Neff – As you look at that development and plan for that, when the track does get some rubber on it for the first time, do you feel like it will tighten up or loosen up?
Ratcliff – I think it will gain grip. I think it will be slick without any rubber down. My guess is it will tighten up, but you never know. Sometimes the life of the tire and the cycle on the tire can affect the balance at some of these repaves as much as anything. The track taking rubber just makes the conditions better for everyone, especially if you’re expecting or thinking about running somewhere out of the bottom groove, as we lay some rubber down that is a possibility. To start, it will be a one-lane track. Hopefully we’ll get enough rubber laid down that it widens out a little bit. We’ll see.
Neff – Not only did they repave the track but they dropped the banking in Turns 1 and 2 by a few degrees. Does that mean you take your old Texas notebooks and throw them in the trash, or at least put them on the back of the shelf for a few years?
Ratcliff – Right now that is really all you have. Since there was no testing and the teams haven’t had an opportunity to get on the track, no one has collected any data. The only thing you have is that Turns 3 and 4 will at least be somewhat similar to what it has been in the past. One and two is going to be a mystery. You know it is going to be flatter so you’d think it would be a fair amount slower than the Turns 3 and 4 end of the track. Every team is in the same boat. We just have to work through that. We’ll hold onto those notes for now. I am sure, by the end of the weekend, the notebook will look drastically different than the old ones we have. Then we’ll probably throw them away and start over.
Neff – When they repaved Atlanta Motor Speedway years ago (1997), the first couple of races you could run just about flat out for an exceptional amount of time. Do you think the reduction in banking in Turns 1 and 2 will prevent you from matting it for three or four laps when you go back to green?
Ratcliff – I think so. I think the bank angle is going to change a lot. I think it is going to be a more significant change than the repave. As far as Texas being Texas, it is just going to be a different racetrack. It will still be in the same location but a different track. You know how these repaves are. They’ve come a long way. In the past it has taken a few races to where the groove widens out and you can do some passing. Some of the newer repaves that we’ve seen over the last few years it doesn’t seem to take as long. Whether that is the asphalt they’re putting down or the way Goodyear is developing tires for the repaves, I’m not sure.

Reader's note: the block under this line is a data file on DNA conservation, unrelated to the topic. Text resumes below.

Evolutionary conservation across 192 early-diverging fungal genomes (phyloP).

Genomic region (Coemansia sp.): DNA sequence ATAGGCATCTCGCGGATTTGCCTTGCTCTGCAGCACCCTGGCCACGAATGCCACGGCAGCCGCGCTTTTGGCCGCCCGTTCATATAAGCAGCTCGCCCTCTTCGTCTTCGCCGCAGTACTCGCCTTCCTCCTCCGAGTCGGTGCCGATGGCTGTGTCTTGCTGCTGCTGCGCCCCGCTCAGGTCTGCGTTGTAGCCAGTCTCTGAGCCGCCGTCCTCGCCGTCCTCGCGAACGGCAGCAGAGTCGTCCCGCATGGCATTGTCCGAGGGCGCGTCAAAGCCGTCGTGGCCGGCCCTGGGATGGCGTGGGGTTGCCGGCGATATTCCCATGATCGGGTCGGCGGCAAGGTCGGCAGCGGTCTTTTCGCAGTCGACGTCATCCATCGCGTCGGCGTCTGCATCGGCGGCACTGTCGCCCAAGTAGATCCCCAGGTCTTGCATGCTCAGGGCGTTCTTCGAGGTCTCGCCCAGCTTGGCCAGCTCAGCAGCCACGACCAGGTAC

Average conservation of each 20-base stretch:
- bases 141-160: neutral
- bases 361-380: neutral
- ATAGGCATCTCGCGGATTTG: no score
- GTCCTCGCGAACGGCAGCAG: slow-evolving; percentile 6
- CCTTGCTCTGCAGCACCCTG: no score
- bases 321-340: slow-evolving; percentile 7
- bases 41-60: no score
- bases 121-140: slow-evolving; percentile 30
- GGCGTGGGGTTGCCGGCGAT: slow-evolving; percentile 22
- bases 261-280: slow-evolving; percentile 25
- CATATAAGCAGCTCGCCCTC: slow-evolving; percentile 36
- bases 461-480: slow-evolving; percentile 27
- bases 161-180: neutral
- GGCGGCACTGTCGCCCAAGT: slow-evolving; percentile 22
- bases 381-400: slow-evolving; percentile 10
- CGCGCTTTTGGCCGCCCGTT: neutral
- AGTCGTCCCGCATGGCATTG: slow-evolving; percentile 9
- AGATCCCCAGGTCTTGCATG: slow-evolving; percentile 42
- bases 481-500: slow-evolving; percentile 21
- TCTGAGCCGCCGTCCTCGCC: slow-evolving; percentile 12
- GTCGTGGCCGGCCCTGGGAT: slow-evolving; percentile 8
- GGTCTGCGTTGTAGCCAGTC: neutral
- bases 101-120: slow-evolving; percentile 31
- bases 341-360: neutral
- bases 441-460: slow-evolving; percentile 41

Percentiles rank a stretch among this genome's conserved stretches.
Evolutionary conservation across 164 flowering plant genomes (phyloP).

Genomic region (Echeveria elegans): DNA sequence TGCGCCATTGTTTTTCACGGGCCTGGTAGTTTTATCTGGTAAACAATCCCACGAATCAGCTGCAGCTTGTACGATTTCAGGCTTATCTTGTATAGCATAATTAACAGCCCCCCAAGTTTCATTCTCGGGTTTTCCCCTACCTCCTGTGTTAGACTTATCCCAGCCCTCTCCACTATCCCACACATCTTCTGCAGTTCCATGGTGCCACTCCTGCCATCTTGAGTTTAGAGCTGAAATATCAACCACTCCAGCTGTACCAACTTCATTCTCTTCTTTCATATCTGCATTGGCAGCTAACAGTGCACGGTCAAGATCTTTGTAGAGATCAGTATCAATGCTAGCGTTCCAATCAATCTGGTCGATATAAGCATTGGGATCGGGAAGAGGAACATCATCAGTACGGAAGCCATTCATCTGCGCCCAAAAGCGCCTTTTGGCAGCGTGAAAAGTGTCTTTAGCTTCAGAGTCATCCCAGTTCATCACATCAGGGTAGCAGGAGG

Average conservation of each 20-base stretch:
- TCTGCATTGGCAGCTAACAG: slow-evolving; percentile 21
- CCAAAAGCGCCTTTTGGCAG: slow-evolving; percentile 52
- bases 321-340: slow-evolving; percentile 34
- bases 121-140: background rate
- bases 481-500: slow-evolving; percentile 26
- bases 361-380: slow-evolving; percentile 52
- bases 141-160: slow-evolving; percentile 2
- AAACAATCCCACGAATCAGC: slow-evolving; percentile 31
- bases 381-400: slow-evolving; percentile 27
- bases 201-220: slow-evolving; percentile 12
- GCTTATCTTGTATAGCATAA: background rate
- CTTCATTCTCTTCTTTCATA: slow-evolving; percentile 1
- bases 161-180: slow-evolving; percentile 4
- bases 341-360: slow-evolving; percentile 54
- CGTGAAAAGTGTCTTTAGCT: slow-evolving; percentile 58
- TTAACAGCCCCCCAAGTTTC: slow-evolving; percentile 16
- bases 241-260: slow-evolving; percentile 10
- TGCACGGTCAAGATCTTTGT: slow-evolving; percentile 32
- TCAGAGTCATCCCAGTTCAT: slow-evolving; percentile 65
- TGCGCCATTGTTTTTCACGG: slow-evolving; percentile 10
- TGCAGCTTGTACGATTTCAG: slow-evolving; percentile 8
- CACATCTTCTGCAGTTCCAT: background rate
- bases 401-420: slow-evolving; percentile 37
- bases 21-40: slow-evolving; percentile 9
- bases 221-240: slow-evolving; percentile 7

Hopefully Texas will be that way and come in a little quicker. I know they’ve done some work leading up to the event. They’ve cleaned the racetrack and they’ve drug some tires around the race track to fill those little crevices with some rubber before we get on it. That always helps. A lot of times the conditions and the outdoor environment for that particular race track and where it is located can affect it more than anything. You get some hot, sunny days in Texas so the track will probably season a little quicker than some other tracks.
Neff – Are you going down there with an aggressive shock package to keep you down on the earth all of the way around the track?
Ratcliff – You’d think it would be smooth, but I guess, in [Turns] 3 and 4, they didn’t take up the old racetrack, they just paved over it. I don’t know that it is going to be as smooth as we think it is. There could still be the bump that we had in 3 and 4. The biggest one down there. There were a few obviously, but the biggest section through 3 and 4 that was rather rough in the past, I think that might be the same as it always was. Now one and two, since they reconfigured it and flattened it out, you’d think it will be very, very smooth. Until we get on it and get up to speed, 180 or 190-plus, it is really hard to say what you’re going to need. You just have to be prepared for anything.